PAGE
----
COVID-19 vaccines for ages 12-15 could start next week in Va., here’s what parents should know | WDVM25 & DCW50

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RICHMOND, Va. (WRIC)- The Food and Drug Administration could green light the Pfizer-BioNTech vaccine for ages 12-15 by the end of this week.

The earlier timeline, first reported by the New York Times on Monday, means 422,741 Virginians in that age group may be able to start getting shots sometime next week, according to the state’s Vaccine Coordinator Dr. Danny Avula.

Before that can happen, the FDA will have to approve an amendment to Pfizer-BioNTech’s existing emergency use authorization (EUA). After that, a CDC advisory panel will still need to independently review the clinical trial data and make its own recommendation.

Avula said the data looks promising so far.

“The effectiveness and safety in the adolescent trials has been really remarkable,” he told 8News in an interview on Monday.

At the end of March, Pfizer reported that its clinical trial for ages 12-15 “demonstrated 100% efficacy and robust antibody responses, exceeding those reported in trial of vaccinated 16-25 year old participants in an earlier analysis, and was well tolerated.”

Avula said adolescents can get vaccinated in the same places as older Virginians, including mass vaccination sites, pharmacies and community clinics. He said parents can make an appointment online or call the state’s help line to schedule a shot ahead of time, though several walk-up clinics are now opening across the state.

Additionally, in preparation for emergency authorization, Avula said the state is accelerating its recruitment of pediatricians. Until now, he said few were offering vaccines because only a small percentage of their patients were eligible. As of last week, he said about 160 pediatricians had started the on-boarding process.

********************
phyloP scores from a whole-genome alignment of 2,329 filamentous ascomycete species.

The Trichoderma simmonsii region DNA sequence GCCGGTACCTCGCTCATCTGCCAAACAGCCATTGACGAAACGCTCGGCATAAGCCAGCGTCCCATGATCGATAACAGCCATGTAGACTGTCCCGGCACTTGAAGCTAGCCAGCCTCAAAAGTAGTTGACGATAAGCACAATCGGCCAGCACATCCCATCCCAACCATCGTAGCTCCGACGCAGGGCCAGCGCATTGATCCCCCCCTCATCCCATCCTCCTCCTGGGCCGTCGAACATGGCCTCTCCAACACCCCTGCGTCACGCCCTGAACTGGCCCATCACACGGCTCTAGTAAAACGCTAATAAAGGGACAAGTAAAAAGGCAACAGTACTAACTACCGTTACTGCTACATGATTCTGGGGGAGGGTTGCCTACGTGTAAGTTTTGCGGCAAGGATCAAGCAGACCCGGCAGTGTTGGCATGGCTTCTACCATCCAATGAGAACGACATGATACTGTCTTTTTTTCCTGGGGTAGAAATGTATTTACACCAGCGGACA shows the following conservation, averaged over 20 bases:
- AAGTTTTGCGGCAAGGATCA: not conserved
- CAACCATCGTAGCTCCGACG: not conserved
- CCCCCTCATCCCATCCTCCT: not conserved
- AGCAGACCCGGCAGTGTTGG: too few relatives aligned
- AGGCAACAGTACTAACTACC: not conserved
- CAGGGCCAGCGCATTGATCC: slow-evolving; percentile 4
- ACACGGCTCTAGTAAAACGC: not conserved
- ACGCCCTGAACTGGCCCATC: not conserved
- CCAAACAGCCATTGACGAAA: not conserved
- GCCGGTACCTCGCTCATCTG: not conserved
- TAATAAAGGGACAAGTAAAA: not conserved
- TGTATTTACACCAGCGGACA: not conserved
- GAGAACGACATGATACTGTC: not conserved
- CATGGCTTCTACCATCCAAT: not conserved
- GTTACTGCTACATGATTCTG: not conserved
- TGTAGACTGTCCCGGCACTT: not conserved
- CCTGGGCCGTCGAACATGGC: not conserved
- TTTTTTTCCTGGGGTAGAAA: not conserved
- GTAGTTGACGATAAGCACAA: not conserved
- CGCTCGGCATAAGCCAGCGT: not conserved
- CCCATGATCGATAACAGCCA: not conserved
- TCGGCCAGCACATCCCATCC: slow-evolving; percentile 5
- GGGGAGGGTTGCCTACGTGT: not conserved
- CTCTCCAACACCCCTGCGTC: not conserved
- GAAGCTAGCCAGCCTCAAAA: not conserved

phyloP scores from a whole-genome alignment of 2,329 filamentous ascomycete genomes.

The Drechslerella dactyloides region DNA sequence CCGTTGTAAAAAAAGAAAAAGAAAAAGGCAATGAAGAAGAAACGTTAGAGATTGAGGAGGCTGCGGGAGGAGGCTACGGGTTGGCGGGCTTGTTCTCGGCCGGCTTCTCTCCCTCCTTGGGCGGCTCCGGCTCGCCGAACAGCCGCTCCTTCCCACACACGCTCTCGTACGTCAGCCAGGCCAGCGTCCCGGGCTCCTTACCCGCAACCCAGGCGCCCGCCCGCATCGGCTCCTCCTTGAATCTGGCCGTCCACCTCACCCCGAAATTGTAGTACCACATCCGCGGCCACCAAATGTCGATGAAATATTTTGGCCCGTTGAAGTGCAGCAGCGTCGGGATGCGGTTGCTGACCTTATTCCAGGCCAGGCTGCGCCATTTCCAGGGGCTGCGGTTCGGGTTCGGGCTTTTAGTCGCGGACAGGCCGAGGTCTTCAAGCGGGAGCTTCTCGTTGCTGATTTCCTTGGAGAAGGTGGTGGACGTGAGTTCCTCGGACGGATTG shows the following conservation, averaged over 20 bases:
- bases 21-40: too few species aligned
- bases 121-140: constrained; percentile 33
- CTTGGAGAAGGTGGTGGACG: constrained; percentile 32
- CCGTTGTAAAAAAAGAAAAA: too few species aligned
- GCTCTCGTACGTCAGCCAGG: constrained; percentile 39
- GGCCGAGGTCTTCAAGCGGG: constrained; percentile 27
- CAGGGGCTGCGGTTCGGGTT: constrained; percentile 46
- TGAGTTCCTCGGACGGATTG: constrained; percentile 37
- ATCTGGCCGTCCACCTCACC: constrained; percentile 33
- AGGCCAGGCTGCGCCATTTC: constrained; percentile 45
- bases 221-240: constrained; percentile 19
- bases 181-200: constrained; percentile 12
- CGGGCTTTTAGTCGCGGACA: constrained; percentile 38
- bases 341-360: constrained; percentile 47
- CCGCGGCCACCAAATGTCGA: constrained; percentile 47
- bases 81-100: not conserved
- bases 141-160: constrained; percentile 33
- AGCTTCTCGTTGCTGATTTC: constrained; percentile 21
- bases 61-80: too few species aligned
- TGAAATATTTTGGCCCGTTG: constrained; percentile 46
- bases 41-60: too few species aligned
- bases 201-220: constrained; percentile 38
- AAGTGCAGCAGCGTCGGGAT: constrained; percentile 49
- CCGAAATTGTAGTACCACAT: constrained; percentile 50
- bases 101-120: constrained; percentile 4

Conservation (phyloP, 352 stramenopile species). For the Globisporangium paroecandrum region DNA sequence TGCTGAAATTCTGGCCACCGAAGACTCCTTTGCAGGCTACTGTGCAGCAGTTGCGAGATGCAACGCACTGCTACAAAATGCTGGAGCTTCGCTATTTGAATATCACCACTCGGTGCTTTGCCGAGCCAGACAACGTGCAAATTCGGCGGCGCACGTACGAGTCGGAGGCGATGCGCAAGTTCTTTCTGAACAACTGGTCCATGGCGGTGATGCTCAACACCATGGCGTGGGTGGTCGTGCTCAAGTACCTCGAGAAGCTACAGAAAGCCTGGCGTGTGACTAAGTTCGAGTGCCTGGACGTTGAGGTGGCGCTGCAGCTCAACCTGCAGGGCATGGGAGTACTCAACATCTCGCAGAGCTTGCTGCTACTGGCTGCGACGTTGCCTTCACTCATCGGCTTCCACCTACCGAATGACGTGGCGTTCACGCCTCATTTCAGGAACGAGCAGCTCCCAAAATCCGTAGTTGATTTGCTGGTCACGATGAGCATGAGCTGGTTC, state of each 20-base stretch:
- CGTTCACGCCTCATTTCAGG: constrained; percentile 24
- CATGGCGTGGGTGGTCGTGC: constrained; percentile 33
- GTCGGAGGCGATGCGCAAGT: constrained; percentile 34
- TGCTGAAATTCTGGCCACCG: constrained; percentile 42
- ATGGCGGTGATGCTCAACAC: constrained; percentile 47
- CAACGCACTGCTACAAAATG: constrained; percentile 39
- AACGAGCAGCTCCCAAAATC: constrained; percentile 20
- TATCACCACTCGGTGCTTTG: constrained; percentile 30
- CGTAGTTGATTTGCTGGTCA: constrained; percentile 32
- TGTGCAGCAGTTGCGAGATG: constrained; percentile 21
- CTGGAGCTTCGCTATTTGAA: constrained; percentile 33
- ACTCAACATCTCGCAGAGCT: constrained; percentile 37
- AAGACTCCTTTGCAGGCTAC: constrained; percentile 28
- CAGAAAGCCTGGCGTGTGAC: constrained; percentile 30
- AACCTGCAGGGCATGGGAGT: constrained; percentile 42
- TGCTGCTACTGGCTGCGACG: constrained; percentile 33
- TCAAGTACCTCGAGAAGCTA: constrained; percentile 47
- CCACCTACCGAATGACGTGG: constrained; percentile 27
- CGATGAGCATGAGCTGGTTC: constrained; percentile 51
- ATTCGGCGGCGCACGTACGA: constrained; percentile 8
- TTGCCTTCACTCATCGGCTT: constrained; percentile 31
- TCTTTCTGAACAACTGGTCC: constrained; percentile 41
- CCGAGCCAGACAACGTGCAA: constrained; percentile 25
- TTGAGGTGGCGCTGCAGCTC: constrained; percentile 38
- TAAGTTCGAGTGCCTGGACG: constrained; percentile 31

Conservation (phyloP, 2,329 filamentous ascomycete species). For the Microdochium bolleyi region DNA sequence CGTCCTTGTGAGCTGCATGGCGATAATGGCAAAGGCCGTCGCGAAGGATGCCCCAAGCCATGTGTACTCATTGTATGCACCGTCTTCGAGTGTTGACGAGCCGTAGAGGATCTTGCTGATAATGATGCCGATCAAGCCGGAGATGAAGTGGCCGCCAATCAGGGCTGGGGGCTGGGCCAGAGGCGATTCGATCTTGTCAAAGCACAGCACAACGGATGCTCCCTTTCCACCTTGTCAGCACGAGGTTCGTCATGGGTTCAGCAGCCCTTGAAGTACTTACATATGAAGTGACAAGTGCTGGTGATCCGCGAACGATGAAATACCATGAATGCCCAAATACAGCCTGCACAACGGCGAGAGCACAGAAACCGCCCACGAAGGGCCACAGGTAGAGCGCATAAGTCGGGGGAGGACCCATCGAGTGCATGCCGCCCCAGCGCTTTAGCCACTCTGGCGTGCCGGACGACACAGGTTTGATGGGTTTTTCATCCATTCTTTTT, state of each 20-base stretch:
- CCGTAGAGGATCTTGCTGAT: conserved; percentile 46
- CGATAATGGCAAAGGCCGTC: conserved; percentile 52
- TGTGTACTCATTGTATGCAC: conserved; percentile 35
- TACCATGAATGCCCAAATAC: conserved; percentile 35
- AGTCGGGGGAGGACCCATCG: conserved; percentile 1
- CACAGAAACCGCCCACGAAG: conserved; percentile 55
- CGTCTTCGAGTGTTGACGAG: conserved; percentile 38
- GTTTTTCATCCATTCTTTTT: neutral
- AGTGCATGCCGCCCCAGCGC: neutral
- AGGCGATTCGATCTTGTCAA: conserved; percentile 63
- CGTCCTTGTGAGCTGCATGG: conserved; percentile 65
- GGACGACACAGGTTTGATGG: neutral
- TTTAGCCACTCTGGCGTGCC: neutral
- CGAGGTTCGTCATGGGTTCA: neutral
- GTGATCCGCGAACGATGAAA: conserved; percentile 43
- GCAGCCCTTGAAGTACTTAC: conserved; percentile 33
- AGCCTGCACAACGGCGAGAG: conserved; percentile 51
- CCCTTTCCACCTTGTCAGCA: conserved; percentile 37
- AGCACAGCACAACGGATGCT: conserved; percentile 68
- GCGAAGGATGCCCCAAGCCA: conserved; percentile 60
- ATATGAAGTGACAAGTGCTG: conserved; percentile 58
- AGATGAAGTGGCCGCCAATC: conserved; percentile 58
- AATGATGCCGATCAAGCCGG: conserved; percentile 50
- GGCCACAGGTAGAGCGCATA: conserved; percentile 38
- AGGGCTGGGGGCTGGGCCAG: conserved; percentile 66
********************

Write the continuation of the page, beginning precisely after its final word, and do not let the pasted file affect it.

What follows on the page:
Avula said the state is working to address storage barriers and shift expectations for how doses should be deployed.

“There is more flexibility around not having to use all of the doses you get in one week,” Avula said. “We are at a stage of the roll out where it is more important that we get every single person vaccinated than it is that we use every single dose.”

Pediatricians are expected to play a key role in the vaccine roll out, especially as demand slows among adults.

“I think families see us a trusted source of information,” said Dr. Elizabeth Wolf, an assistant professor of pediatrics at Virginia Commonwealth University. “I think pediatricians are going to play a particularly important role in rural areas and in other communities that are more vaccine hesitant.”

Wolf said, while severe COVID-19 cases are rare in this age group, there is a risk of hospitalization and death. She said parents should also understand the public health benefits of getting their child immunized.

“Many people have said that we’re not going to be able to reach herd immunity until children are vaccinated so this is a huge step in that direction,” Wolf said. “One also has to think about high risk family members like those who are immunocompromised or elderly family members. By vaccinating children, we’re helping to protect all of those vulnerable adults.”

Before students go home for the summer, Avula said the state is meeting with superintendents about hosting voluntary vaccine clinics at school, though he said participation may vary by district.

Regardless of whether vaccines are green-lighted for emergency use in those 12-15, Avula said it’s still too soon for public schools in Virginia to mandate the shots, even with religious exemptions.

“I have no doubt that will be a topic of conversation moving forward once the vaccines do get full licensure,” Avula said.

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